Gauteng’s Sports, Culture and Recreation MEC Faith Mazibuko will have to face her party’s Integrity Committee following an audio clip that went viral.

In the clip Mazibuko is heard verbally attacking her senior managers and implying that she did not care for legal procurement processes.

Mazibuko could also be heard telling the managers that they should be grateful she employed them despite their race.

The African National Congress (ANC) has now indicated that they are referring her matter to the Integrity Committee.

The ANC in Gauteng has described the utterances of Mazibuko as unfortunate, regrettable and embarrassing.

In an audio recording, that’s since gone viral on social media, Mazibuko can be heard shouting at her executive managers for their alleged failure to deliver five sport facilities known as Combo courts.

She goes on to tell the manager that she wants to use the facilities to campaign for elections.

Mazibuko has since apologised.

ANC Gauteng Secretary General Jacob Khawe says the matter will be referred to the party’s integrity committee.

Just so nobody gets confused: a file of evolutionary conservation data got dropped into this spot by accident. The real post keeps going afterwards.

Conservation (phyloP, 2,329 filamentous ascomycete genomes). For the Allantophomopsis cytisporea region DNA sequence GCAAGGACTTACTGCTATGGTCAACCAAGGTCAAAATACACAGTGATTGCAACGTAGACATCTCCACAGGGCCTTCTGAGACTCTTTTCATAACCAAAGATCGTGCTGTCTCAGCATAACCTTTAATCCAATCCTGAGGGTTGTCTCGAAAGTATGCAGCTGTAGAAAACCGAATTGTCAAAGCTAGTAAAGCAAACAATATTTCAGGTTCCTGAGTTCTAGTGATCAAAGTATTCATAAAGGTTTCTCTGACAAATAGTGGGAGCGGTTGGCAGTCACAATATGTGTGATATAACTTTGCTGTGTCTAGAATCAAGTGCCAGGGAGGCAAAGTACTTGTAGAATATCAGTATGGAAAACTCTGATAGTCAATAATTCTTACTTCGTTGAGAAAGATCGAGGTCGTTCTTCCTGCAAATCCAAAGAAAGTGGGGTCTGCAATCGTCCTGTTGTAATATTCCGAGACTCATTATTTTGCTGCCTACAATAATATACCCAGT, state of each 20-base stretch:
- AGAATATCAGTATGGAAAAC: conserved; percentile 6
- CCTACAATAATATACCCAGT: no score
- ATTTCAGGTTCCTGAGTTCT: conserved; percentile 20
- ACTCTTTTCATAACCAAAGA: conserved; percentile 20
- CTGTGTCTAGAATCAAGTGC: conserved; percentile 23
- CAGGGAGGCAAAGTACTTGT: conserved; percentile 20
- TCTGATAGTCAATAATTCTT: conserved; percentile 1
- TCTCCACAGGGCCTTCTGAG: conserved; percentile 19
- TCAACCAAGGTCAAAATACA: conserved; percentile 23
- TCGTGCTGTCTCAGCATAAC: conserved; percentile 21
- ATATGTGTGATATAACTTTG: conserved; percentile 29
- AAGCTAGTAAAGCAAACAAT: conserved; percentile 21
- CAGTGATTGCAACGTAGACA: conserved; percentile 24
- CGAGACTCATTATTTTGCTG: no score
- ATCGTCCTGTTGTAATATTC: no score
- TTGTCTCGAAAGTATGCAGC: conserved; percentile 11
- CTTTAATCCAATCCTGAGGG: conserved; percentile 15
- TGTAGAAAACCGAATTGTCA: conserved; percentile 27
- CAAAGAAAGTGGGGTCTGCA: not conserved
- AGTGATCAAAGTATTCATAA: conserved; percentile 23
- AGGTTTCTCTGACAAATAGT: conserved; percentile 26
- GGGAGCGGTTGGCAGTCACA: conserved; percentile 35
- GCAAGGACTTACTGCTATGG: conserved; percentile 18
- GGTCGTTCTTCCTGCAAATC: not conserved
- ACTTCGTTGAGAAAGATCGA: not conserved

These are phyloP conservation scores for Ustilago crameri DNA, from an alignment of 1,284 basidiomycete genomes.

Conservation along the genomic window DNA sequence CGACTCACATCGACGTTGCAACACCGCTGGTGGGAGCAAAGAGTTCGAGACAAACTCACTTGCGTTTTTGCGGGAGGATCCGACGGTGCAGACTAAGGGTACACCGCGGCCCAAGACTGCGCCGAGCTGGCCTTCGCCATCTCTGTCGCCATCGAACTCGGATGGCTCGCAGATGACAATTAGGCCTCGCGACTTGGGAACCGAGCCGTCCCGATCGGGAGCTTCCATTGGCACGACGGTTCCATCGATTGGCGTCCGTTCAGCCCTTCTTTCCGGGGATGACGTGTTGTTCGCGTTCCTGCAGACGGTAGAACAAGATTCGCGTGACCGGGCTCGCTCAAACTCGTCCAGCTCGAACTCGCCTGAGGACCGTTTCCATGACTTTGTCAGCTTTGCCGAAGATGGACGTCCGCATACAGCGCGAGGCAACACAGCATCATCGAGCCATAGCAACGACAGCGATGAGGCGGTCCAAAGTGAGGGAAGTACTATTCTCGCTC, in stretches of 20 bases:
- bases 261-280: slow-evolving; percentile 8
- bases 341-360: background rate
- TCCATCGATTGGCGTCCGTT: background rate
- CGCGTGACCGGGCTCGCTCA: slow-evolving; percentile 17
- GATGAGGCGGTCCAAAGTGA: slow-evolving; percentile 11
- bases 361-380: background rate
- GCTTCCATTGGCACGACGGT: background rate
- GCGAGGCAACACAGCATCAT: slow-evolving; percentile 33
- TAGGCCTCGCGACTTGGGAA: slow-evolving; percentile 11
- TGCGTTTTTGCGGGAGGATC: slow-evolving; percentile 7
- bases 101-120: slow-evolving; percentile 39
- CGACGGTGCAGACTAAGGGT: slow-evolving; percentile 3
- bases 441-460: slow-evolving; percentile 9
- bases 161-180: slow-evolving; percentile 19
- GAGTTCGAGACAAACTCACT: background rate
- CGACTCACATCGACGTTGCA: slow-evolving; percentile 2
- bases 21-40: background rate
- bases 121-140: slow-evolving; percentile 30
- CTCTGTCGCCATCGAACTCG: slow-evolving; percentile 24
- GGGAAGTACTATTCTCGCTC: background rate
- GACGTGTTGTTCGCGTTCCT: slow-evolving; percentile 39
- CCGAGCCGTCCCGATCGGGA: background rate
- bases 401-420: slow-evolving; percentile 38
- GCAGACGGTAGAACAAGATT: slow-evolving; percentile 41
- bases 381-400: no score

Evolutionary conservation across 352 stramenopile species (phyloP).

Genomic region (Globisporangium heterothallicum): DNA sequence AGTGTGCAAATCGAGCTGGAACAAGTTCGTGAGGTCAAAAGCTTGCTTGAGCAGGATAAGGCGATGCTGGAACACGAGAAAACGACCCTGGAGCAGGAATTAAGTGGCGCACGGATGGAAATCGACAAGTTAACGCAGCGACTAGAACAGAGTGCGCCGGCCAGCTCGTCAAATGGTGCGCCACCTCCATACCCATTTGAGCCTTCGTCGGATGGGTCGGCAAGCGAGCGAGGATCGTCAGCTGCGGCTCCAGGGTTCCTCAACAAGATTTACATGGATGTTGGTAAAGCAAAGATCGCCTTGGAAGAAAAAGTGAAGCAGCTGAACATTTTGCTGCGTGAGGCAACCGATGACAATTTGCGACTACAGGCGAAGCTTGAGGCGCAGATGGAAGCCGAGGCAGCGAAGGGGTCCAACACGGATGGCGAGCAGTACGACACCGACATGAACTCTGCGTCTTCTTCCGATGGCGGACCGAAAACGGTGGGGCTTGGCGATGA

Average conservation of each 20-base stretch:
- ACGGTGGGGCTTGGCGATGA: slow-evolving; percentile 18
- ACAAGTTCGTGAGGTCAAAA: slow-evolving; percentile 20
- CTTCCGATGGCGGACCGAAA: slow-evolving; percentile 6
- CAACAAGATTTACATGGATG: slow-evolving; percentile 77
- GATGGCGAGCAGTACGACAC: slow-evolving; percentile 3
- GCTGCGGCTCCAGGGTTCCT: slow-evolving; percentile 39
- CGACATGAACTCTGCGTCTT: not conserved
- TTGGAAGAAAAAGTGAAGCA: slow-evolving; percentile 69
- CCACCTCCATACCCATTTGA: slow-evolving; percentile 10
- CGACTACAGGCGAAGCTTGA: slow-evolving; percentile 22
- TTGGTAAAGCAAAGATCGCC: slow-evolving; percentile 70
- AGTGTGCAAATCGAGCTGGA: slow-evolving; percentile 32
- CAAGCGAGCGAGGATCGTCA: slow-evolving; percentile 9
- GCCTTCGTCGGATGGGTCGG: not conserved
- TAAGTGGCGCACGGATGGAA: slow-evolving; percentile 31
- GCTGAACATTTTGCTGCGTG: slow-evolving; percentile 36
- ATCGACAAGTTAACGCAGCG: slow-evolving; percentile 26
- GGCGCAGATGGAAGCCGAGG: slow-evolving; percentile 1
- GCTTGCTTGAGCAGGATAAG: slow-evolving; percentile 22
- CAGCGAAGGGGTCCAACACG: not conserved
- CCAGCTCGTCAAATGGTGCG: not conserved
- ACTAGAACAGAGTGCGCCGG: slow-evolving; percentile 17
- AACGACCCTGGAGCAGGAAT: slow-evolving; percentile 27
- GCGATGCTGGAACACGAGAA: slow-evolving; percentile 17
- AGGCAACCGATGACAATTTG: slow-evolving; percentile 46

“We condemn and distance ourselves from such utterances.  That’s why we called her this morning to come and explain her utterances.”

“First we agree officials that they must be held accountable on the plans and targets set before the end of the financial year that if they made commitments to build 15 of these courts and at this stage five are not constructed and budgeted for an explanation must be given as to why they have not spent that money.”

The Public Service Commission (PSC) has described Mazibuko’s actions as bullying.

PSC commissioner, Michael Seloane also called it a human rights violation.

“In the MEC recording, we see this action among those that are bullying. The PSC was launched  to protect civil servants from arbitrary decisions from MECs. This action we are not happy with it. We condemn it. We would like to see Batho Pele is always respected.”

Meanwhile the State Security Agency is reported to be investigating the leak of the recording.

But Law expert, Steven Ramafoko explains that although the Constitution provides for the right to privacy the MEC may not have a legal basis to take action against the person who leaked the recording if the person was a part of the conversation during which the remarks were made.

“The MEC can enforce her rights to privacy, provided the recording party does not participate in the conversation so if a participant is not just recording but is actively involved in the conversation then the exception kicks in and therefore whatever evidence is obtained can be used, provided authenticity.”

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